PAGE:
Pattullo Bridge closure would be welcomed in New Westminster

In January 2009 a fire beneath the rusty Pattullo Bridge forced it to temporarily shut down. Soon there were predictions that the closure would trigger traffic gridlock and chaos on the streets. As it turned out, those grim warnings were unfounded.

What the closure did do was give the citizens of New Westminster a brief glimpse of what life would be like without a Fraser River crossing. As a local resident myself, I can describe those eight days as nothing short of glorious.

That’s because the estimated 450,000 vehicles travelling through the Royal City on a daily basis was dramatically reduced. Residential side streets regularly used by commuters to shorten their journeys were suddenly almost car free.

Fast forward to 2012 and TransLink is in the middle of consulting local residents and businesses regarding the future of the Pattullo Bridge. At 75 years old, this piece of infrastructure clearly requires some serious attention.

24 Hours Vancouver

But what should we do next? Transit officials want you to believe the only option available is to build a much larger six-lane bridge. And, given the state of our public finances, you can anticipate a hefty toll will be used to finance it.

According to TransLink, a new tolled Pattullo Bridge will support the increase of daily commuter traffic from 60,300 trips in 2012 to 94,000 by 2040. Meanwhile, the total number of big rigs making the crossing will jump from 3,500 to 7,500 during this same period.

After I recently attended a so-called public consultation on this project, I was left with a bitter taste in my mouth. Rather than putting forward all of the options on the table, TransLink chose to limit the scope of discussion. In fact, they even published online a resource document titled “options considered but not pursued.”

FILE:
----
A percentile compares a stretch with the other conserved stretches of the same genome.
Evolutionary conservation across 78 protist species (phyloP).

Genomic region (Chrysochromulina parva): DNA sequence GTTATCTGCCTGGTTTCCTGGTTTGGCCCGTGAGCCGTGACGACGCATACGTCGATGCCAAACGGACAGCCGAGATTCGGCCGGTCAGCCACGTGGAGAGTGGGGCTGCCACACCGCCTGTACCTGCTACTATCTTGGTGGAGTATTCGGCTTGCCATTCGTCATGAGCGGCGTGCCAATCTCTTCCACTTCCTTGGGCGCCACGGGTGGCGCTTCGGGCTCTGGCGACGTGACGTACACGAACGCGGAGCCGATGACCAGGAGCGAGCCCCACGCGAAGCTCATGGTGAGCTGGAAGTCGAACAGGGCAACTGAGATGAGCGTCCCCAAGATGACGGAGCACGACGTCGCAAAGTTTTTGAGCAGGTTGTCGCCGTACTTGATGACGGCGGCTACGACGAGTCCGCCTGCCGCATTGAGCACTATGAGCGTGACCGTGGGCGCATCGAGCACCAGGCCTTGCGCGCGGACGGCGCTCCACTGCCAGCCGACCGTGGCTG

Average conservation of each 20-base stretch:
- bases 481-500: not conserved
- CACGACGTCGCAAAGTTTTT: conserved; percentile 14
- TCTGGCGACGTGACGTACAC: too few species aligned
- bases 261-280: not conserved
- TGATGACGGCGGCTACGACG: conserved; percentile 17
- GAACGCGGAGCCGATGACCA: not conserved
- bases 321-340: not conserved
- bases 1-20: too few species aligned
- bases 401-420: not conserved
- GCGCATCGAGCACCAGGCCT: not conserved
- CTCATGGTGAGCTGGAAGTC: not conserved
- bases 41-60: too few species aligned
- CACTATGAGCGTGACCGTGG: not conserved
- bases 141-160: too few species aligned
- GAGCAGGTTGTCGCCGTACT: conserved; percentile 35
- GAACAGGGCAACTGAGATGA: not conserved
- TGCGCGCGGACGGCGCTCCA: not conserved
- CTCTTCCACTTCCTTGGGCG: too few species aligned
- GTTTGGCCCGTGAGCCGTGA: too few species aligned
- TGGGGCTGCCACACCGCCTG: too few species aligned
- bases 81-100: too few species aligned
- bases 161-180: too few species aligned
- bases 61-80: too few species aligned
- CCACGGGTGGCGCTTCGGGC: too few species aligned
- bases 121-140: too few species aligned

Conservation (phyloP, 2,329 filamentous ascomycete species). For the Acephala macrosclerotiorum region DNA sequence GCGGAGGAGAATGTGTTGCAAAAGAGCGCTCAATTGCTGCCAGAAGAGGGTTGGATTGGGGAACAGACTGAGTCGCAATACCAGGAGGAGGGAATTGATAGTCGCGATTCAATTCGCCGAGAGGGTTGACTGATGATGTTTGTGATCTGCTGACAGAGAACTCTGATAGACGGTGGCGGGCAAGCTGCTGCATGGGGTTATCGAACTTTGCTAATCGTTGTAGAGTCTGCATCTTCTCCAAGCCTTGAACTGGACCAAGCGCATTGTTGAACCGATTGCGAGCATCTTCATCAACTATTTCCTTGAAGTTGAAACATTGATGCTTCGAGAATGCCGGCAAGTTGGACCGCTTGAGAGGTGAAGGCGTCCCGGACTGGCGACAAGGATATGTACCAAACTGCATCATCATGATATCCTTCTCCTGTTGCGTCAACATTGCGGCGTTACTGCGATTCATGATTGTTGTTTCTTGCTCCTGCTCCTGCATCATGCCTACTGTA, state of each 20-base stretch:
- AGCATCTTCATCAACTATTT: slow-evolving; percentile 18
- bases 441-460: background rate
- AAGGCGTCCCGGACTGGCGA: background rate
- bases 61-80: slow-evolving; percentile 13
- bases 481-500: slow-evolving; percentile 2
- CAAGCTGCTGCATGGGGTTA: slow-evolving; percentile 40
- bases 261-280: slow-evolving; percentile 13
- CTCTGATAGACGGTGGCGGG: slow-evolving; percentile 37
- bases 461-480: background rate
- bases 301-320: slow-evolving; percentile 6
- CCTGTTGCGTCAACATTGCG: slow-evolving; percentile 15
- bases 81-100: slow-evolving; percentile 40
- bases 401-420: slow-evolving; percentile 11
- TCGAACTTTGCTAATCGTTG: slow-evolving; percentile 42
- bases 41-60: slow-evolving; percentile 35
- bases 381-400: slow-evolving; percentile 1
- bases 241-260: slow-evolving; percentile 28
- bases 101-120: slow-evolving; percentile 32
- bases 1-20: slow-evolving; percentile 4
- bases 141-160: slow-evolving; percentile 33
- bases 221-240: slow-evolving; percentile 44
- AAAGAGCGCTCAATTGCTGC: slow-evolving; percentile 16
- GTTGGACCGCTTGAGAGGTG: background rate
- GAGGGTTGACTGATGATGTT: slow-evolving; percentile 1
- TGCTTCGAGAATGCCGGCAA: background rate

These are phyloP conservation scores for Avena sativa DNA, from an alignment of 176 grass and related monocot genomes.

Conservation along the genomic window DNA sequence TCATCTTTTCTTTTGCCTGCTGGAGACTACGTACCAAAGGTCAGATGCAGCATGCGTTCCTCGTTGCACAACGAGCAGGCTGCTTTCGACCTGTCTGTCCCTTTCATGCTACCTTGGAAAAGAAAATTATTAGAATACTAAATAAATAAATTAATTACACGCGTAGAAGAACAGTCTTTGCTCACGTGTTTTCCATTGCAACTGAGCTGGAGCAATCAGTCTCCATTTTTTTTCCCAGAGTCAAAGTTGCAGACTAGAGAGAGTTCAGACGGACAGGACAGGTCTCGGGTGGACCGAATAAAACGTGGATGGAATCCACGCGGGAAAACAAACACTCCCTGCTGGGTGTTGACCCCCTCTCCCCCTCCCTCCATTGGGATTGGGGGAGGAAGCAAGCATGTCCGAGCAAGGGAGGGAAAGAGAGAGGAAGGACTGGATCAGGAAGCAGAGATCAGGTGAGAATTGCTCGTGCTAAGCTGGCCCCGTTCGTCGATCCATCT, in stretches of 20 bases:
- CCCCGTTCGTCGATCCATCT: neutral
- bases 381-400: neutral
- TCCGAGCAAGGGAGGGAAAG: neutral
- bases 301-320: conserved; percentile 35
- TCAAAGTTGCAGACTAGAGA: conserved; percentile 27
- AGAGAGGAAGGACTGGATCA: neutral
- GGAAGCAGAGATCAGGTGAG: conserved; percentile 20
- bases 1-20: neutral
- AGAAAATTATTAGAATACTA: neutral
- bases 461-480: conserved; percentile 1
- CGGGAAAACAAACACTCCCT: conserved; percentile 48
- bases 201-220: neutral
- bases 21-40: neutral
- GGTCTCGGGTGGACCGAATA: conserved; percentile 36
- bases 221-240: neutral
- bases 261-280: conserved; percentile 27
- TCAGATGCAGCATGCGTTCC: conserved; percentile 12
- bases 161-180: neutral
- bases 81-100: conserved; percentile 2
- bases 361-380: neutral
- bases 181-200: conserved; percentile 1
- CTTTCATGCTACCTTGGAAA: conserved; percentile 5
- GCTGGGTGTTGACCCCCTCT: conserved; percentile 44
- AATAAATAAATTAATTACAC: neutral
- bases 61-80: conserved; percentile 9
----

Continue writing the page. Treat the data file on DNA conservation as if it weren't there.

What isn’t being pursued is the option of moving the bridge out of New Westminster altogether. Nor is there any discussion of converting it to a more community-oriented two-lane road serving local needs. As for the radical idea of replacing the current four-lane Pattullo with another four-lane span – well, you can forget it.

With a new tolled ten-lane Port Mann bridge about to open up later this year, one thing is for sure. The issue of tolls, traffic and transportation will heat up even more in the months to come. As for whether you’ll see street hockey being played on McBride Boulevard anytime soon, I wouldn’t count on it.

– post by Daniel. Originally published in 24 Hours Vancouver.

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  • Higgins

    Daniel, Mike off topic sorry.
    How can one access older stories other than the ones displayed on the front page, going back a week or two? Thanks and … appreciated.

    • Higgins, thanks for the note. When I get a spare moment I’ll get a proper archive page working on the site. Btw, the search field works pretty well for keyword lookups.

      Also, if you click “Opinion” above you’ll get the archive of all the commentary which you can click through ten articles at a time.

  • Richard

    Well said, Daniel.

    I am really puzzled as to why they are considering a six lane bridge. After their experience with the Golden Ears traffic being way under what they predicted, you would think they would be conservative in their projections.

    With younger people driving less, the cost of driving getting higher and density reducing the need to drive as far, I would doubt that they need a six lane bridge. All it would end up doing is taking funding away from badly needed transit improvements.

    I also wonder if their projections are in line with their 2040 goal of 50% of trips by transit, cycling and walking. I expect not.

  • bobh